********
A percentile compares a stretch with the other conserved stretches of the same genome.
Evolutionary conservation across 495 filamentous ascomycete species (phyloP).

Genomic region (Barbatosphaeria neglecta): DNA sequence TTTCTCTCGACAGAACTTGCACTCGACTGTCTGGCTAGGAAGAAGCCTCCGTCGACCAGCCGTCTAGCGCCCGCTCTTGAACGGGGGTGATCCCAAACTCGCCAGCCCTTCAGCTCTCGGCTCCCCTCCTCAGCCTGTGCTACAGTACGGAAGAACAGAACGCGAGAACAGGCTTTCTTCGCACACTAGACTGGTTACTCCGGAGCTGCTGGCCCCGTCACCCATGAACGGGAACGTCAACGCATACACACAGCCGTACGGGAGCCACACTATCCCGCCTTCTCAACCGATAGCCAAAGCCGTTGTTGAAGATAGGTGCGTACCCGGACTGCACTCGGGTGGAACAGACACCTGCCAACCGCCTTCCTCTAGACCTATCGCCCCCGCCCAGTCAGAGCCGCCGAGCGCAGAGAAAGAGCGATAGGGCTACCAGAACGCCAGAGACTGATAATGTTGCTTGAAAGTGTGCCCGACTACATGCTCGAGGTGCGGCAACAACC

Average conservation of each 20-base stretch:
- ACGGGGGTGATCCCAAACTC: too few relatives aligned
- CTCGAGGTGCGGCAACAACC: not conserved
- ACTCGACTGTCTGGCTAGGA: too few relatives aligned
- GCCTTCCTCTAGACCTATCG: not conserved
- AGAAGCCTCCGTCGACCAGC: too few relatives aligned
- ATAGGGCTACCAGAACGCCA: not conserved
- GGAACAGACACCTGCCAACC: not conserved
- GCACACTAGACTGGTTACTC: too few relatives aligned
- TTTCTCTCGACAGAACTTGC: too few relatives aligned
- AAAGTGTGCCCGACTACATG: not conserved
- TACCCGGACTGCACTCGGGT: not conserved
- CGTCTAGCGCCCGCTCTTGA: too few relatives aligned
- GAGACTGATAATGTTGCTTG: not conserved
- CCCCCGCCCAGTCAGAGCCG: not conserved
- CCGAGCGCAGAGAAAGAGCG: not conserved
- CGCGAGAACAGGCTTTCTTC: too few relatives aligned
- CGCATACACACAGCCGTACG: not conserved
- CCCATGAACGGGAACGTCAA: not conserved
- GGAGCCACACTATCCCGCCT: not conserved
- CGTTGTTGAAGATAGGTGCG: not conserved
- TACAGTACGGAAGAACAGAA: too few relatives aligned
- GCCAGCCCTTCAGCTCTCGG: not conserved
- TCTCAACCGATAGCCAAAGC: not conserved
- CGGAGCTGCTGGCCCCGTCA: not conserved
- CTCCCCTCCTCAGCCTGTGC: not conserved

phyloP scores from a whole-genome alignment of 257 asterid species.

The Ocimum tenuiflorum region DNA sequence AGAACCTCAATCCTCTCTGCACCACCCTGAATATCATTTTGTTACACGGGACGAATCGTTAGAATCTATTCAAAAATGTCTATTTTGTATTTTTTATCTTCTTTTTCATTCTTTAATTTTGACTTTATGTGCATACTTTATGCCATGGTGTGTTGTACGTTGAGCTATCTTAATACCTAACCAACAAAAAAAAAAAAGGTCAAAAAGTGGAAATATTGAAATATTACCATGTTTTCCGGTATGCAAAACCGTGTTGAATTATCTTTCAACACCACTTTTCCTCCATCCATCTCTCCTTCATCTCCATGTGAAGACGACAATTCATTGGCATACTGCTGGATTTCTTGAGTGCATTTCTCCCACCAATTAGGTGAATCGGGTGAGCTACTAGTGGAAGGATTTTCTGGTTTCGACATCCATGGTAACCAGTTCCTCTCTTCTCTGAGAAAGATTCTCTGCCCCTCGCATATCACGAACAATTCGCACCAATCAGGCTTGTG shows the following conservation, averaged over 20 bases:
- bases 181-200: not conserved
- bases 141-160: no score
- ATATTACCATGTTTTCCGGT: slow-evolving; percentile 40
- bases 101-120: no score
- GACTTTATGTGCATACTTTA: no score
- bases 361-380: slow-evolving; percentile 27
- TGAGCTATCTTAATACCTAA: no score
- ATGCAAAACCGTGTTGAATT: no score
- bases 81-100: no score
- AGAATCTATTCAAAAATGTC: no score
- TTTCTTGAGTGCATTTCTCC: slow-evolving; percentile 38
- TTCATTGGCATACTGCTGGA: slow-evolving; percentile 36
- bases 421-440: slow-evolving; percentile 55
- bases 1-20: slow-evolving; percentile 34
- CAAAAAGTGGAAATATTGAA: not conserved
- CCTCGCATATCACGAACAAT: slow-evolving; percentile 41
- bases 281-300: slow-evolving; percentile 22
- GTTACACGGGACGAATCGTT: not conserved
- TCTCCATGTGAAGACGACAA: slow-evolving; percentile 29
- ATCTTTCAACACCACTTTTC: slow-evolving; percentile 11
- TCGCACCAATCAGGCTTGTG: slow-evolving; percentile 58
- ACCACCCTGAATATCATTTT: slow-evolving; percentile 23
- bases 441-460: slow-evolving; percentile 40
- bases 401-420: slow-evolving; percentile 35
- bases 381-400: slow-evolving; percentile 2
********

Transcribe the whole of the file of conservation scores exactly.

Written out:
A percentile compares a stretch with the other conserved stretches of the same genome.
Evolutionary conservation across 495 filamentous ascomycete species (phyloP).

Genomic region (Barbatosphaeria neglecta): DNA sequence TTTCTCTCGACAGAACTTGCACTCGACTGTCTGGCTAGGAAGAAGCCTCCGTCGACCAGCCGTCTAGCGCCCGCTCTTGAACGGGGGTGATCCCAAACTCGCCAGCCCTTCAGCTCTCGGCTCCCCTCCTCAGCCTGTGCTACAGTACGGAAGAACAGAACGCGAGAACAGGCTTTCTTCGCACACTAGACTGGTTACTCCGGAGCTGCTGGCCCCGTCACCCATGAACGGGAACGTCAACGCATACACACAGCCGTACGGGAGCCACACTATCCCGCCTTCTCAACCGATAGCCAAAGCCGTTGTTGAAGATAGGTGCGTACCCGGACTGCACTCGGGTGGAACAGACACCTGCCAACCGCCTTCCTCTAGACCTATCGCCCCCGCCCAGTCAGAGCCGCCGAGCGCAGAGAAAGAGCGATAGGGCTACCAGAACGCCAGAGACTGATAATGTTGCTTGAAAGTGTGCCCGACTACATGCTCGAGGTGCGGCAACAACC

Average conservation of each 20-base stretch:
- ACGGGGGTGATCCCAAACTC: too few relatives aligned
- CTCGAGGTGCGGCAACAACC: not conserved
- ACTCGACTGTCTGGCTAGGA: too few relatives aligned
- GCCTTCCTCTAGACCTATCG: not conserved
- AGAAGCCTCCGTCGACCAGC: too few relatives aligned
- ATAGGGCTACCAGAACGCCA: not conserved
- GGAACAGACACCTGCCAACC: not conserved
- GCACACTAGACTGGTTACTC: too few relatives aligned
- TTTCTCTCGACAGAACTTGC: too few relatives aligned
- AAAGTGTGCCCGACTACATG: not conserved
- TACCCGGACTGCACTCGGGT: not conserved
- CGTCTAGCGCCCGCTCTTGA: too few relatives aligned
- GAGACTGATAATGTTGCTTG: not conserved
- CCCCCGCCCAGTCAGAGCCG: not conserved
- CCGAGCGCAGAGAAAGAGCG: not conserved
- CGCGAGAACAGGCTTTCTTC: too few relatives aligned
- CGCATACACACAGCCGTACG: not conserved
- CCCATGAACGGGAACGTCAA: not conserved
- GGAGCCACACTATCCCGCCT: not conserved
- CGTTGTTGAAGATAGGTGCG: not conserved
- TACAGTACGGAAGAACAGAA: too few relatives aligned
- GCCAGCCCTTCAGCTCTCGG: not conserved
- TCTCAACCGATAGCCAAAGC: not conserved
- CGGAGCTGCTGGCCCCGTCA: not conserved
- CTCCCCTCCTCAGCCTGTGC: not conserved

phyloP scores from a whole-genome alignment of 257 asterid species.

The Ocimum tenuiflorum region DNA sequence AGAACCTCAATCCTCTCTGCACCACCCTGAATATCATTTTGTTACACGGGACGAATCGTTAGAATCTATTCAAAAATGTCTATTTTGTATTTTTTATCTTCTTTTTCATTCTTTAATTTTGACTTTATGTGCATACTTTATGCCATGGTGTGTTGTACGTTGAGCTATCTTAATACCTAACCAACAAAAAAAAAAAAGGTCAAAAAGTGGAAATATTGAAATATTACCATGTTTTCCGGTATGCAAAACCGTGTTGAATTATCTTTCAACACCACTTTTCCTCCATCCATCTCTCCTTCATCTCCATGTGAAGACGACAATTCATTGGCATACTGCTGGATTTCTTGAGTGCATTTCTCCCACCAATTAGGTGAATCGGGTGAGCTACTAGTGGAAGGATTTTCTGGTTTCGACATCCATGGTAACCAGTTCCTCTCTTCTCTGAGAAAGATTCTCTGCCCCTCGCATATCACGAACAATTCGCACCAATCAGGCTTGTG shows the following conservation, averaged over 20 bases:
- bases 181-200: not conserved
- bases 141-160: no score
- ATATTACCATGTTTTCCGGT: slow-evolving; percentile 40
- bases 101-120: no score
- GACTTTATGTGCATACTTTA: no score
- bases 361-380: slow-evolving; percentile 27
- TGAGCTATCTTAATACCTAA: no score
- ATGCAAAACCGTGTTGAATT: no score
- bases 81-100: no score
- AGAATCTATTCAAAAATGTC: no score
- TTTCTTGAGTGCATTTCTCC: slow-evolving; percentile 38
- TTCATTGGCATACTGCTGGA: slow-evolving; percentile 36
- bases 421-440: slow-evolving; percentile 55
- bases 1-20: slow-evolving; percentile 34
- CAAAAAGTGGAAATATTGAA: not conserved
- CCTCGCATATCACGAACAAT: slow-evolving; percentile 41
- bases 281-300: slow-evolving; percentile 22
- GTTACACGGGACGAATCGTT: not conserved
- TCTCCATGTGAAGACGACAA: slow-evolving; percentile 29
- ATCTTTCAACACCACTTTTC: slow-evolving; percentile 11
- TCGCACCAATCAGGCTTGTG: slow-evolving; percentile 58
- ACCACCCTGAATATCATTTT: slow-evolving; percentile 23
- bases 441-460: slow-evolving; percentile 40
- bases 401-420: slow-evolving; percentile 35
- bases 381-400: slow-evolving; percentile 2